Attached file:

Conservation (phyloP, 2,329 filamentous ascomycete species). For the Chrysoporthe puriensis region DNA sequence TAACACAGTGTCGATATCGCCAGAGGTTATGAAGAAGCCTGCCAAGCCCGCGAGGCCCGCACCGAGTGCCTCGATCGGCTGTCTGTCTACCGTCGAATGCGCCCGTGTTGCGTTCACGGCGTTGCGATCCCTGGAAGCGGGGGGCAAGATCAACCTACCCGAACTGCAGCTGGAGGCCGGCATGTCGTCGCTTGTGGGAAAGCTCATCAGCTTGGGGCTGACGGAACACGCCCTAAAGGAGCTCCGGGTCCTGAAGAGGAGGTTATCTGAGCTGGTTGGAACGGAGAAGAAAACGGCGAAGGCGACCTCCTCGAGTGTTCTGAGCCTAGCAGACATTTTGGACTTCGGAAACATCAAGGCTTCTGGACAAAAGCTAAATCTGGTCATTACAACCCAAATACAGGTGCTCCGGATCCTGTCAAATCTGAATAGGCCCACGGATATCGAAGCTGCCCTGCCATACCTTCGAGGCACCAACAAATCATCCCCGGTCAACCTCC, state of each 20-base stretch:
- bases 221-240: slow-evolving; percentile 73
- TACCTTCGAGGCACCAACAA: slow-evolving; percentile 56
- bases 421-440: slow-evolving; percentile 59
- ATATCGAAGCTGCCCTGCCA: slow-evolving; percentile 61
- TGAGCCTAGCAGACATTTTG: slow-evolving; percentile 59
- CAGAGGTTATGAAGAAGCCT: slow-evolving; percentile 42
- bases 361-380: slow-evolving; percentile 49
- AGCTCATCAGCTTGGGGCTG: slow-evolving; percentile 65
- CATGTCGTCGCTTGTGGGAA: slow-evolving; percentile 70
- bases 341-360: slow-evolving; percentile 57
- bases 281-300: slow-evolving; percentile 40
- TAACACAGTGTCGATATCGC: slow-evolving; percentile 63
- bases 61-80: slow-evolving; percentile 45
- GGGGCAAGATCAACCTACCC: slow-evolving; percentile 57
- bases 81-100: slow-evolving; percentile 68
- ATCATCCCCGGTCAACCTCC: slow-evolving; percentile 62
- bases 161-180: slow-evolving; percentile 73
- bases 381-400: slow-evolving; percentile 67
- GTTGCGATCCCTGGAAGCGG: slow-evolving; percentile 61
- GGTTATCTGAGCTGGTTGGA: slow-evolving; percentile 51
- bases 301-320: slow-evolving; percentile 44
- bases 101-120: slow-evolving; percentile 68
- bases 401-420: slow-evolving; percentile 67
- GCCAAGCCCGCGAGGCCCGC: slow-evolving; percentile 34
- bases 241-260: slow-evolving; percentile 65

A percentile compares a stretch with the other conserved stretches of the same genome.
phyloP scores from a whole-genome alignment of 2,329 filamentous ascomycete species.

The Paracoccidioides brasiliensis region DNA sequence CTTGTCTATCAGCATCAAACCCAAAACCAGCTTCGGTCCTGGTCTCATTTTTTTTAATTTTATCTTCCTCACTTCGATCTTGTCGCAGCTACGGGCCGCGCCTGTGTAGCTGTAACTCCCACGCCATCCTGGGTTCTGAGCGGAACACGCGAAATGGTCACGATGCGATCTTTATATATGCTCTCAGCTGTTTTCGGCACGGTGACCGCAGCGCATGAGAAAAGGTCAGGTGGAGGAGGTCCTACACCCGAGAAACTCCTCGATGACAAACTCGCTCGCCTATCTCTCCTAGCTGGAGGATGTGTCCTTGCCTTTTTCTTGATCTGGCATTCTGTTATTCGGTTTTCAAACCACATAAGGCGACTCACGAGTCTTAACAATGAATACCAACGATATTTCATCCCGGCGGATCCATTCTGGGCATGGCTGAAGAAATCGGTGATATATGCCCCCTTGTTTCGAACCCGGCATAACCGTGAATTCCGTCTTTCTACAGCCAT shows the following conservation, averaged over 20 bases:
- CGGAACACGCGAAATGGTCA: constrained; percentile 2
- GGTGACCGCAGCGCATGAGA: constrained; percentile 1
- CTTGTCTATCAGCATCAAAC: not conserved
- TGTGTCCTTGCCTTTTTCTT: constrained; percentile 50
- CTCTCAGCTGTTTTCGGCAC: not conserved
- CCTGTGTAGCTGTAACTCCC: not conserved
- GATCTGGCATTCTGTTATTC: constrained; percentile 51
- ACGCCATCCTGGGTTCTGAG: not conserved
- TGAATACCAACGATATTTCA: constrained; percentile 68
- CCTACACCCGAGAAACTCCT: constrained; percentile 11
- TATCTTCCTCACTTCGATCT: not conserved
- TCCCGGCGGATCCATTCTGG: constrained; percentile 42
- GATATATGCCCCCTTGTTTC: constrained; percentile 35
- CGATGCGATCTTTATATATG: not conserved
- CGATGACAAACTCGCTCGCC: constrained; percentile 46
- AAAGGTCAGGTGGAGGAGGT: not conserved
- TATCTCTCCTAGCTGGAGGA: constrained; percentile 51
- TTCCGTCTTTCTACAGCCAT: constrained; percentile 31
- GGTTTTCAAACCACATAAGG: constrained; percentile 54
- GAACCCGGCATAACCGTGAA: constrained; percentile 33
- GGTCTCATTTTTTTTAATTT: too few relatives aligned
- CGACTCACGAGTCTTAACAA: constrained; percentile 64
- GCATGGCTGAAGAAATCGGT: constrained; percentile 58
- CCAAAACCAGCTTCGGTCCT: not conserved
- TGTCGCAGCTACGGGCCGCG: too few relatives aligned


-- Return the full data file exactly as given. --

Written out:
Conservation (phyloP, 2,329 filamentous ascomycete species). For the Chrysoporthe puriensis region DNA sequence TAACACAGTGTCGATATCGCCAGAGGTTATGAAGAAGCCTGCCAAGCCCGCGAGGCCCGCACCGAGTGCCTCGATCGGCTGTCTGTCTACCGTCGAATGCGCCCGTGTTGCGTTCACGGCGTTGCGATCCCTGGAAGCGGGGGGCAAGATCAACCTACCCGAACTGCAGCTGGAGGCCGGCATGTCGTCGCTTGTGGGAAAGCTCATCAGCTTGGGGCTGACGGAACACGCCCTAAAGGAGCTCCGGGTCCTGAAGAGGAGGTTATCTGAGCTGGTTGGAACGGAGAAGAAAACGGCGAAGGCGACCTCCTCGAGTGTTCTGAGCCTAGCAGACATTTTGGACTTCGGAAACATCAAGGCTTCTGGACAAAAGCTAAATCTGGTCATTACAACCCAAATACAGGTGCTCCGGATCCTGTCAAATCTGAATAGGCCCACGGATATCGAAGCTGCCCTGCCATACCTTCGAGGCACCAACAAATCATCCCCGGTCAACCTCC, state of each 20-base stretch:
- bases 221-240: slow-evolving; percentile 73
- TACCTTCGAGGCACCAACAA: slow-evolving; percentile 56
- bases 421-440: slow-evolving; percentile 59
- ATATCGAAGCTGCCCTGCCA: slow-evolving; percentile 61
- TGAGCCTAGCAGACATTTTG: slow-evolving; percentile 59
- CAGAGGTTATGAAGAAGCCT: slow-evolving; percentile 42
- bases 361-380: slow-evolving; percentile 49
- AGCTCATCAGCTTGGGGCTG: slow-evolving; percentile 65
- CATGTCGTCGCTTGTGGGAA: slow-evolving; percentile 70
- bases 341-360: slow-evolving; percentile 57
- bases 281-300: slow-evolving; percentile 40
- TAACACAGTGTCGATATCGC: slow-evolving; percentile 63
- bases 61-80: slow-evolving; percentile 45
- GGGGCAAGATCAACCTACCC: slow-evolving; percentile 57
- bases 81-100: slow-evolving; percentile 68
- ATCATCCCCGGTCAACCTCC: slow-evolving; percentile 62
- bases 161-180: slow-evolving; percentile 73
- bases 381-400: slow-evolving; percentile 67
- GTTGCGATCCCTGGAAGCGG: slow-evolving; percentile 61
- GGTTATCTGAGCTGGTTGGA: slow-evolving; percentile 51
- bases 301-320: slow-evolving; percentile 44
- bases 101-120: slow-evolving; percentile 68
- bases 401-420: slow-evolving; percentile 67
- GCCAAGCCCGCGAGGCCCGC: slow-evolving; percentile 34
- bases 241-260: slow-evolving; percentile 65

A percentile compares a stretch with the other conserved stretches of the same genome.
phyloP scores from a whole-genome alignment of 2,329 filamentous ascomycete species.

The Paracoccidioides brasiliensis region DNA sequence CTTGTCTATCAGCATCAAACCCAAAACCAGCTTCGGTCCTGGTCTCATTTTTTTTAATTTTATCTTCCTCACTTCGATCTTGTCGCAGCTACGGGCCGCGCCTGTGTAGCTGTAACTCCCACGCCATCCTGGGTTCTGAGCGGAACACGCGAAATGGTCACGATGCGATCTTTATATATGCTCTCAGCTGTTTTCGGCACGGTGACCGCAGCGCATGAGAAAAGGTCAGGTGGAGGAGGTCCTACACCCGAGAAACTCCTCGATGACAAACTCGCTCGCCTATCTCTCCTAGCTGGAGGATGTGTCCTTGCCTTTTTCTTGATCTGGCATTCTGTTATTCGGTTTTCAAACCACATAAGGCGACTCACGAGTCTTAACAATGAATACCAACGATATTTCATCCCGGCGGATCCATTCTGGGCATGGCTGAAGAAATCGGTGATATATGCCCCCTTGTTTCGAACCCGGCATAACCGTGAATTCCGTCTTTCTACAGCCAT shows the following conservation, averaged over 20 bases:
- CGGAACACGCGAAATGGTCA: constrained; percentile 2
- GGTGACCGCAGCGCATGAGA: constrained; percentile 1
- CTTGTCTATCAGCATCAAAC: not conserved
- TGTGTCCTTGCCTTTTTCTT: constrained; percentile 50
- CTCTCAGCTGTTTTCGGCAC: not conserved
- CCTGTGTAGCTGTAACTCCC: not conserved
- GATCTGGCATTCTGTTATTC: constrained; percentile 51
- ACGCCATCCTGGGTTCTGAG: not conserved
- TGAATACCAACGATATTTCA: constrained; percentile 68
- CCTACACCCGAGAAACTCCT: constrained; percentile 11
- TATCTTCCTCACTTCGATCT: not conserved
- TCCCGGCGGATCCATTCTGG: constrained; percentile 42
- GATATATGCCCCCTTGTTTC: constrained; percentile 35
- CGATGCGATCTTTATATATG: not conserved
- CGATGACAAACTCGCTCGCC: constrained; percentile 46
- AAAGGTCAGGTGGAGGAGGT: not conserved
- TATCTCTCCTAGCTGGAGGA: constrained; percentile 51
- TTCCGTCTTTCTACAGCCAT: constrained; percentile 31
- GGTTTTCAAACCACATAAGG: constrained; percentile 54
- GAACCCGGCATAACCGTGAA: constrained; percentile 33
- GGTCTCATTTTTTTTAATTT: too few relatives aligned
- CGACTCACGAGTCTTAACAA: constrained; percentile 64
- GCATGGCTGAAGAAATCGGT: constrained; percentile 58
- CCAAAACCAGCTTCGGTCCT: not conserved
- TGTCGCAGCTACGGGCCGCG: too few relatives aligned